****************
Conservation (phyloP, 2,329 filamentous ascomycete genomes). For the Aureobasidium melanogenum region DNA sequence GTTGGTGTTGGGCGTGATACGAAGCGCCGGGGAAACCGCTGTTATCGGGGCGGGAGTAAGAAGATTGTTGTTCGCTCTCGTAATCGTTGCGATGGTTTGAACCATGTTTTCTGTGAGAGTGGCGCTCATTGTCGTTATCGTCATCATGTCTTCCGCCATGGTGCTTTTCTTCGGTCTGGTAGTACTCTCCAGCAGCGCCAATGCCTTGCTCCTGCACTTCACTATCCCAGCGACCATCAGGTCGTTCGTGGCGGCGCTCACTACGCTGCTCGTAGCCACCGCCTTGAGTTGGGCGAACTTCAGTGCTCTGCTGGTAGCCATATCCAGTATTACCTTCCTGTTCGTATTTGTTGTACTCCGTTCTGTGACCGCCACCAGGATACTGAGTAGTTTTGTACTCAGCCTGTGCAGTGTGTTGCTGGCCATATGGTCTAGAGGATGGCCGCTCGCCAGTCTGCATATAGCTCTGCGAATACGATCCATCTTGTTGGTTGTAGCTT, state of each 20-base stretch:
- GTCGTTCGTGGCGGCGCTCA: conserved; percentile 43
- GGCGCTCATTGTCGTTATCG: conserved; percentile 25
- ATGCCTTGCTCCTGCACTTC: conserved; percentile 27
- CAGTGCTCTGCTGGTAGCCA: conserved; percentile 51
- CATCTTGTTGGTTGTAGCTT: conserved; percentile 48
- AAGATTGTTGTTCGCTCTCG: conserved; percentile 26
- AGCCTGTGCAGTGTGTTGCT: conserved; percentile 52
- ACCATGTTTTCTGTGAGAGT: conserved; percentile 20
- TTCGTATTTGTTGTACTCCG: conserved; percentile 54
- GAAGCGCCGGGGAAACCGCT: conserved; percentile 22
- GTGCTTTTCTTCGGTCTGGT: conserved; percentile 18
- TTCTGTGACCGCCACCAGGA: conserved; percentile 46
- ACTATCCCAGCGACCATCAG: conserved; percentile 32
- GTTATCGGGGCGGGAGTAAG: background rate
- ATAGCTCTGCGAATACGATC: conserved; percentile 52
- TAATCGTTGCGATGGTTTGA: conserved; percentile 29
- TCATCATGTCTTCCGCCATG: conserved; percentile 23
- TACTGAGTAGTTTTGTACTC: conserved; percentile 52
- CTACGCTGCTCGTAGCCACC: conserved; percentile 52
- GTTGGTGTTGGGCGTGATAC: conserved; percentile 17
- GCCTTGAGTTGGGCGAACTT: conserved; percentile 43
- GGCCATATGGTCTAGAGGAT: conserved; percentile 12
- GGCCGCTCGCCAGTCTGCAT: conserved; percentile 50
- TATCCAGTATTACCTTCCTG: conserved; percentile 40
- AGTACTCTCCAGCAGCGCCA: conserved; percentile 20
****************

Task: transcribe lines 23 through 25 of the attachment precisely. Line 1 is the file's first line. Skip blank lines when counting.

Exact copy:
- GGCCATATGGTCTAGAGGAT: conserved; percentile 12
- GGCCGCTCGCCAGTCTGCAT: conserved; percentile 50
- TATCCAGTATTACCTTCCTG: conserved; percentile 40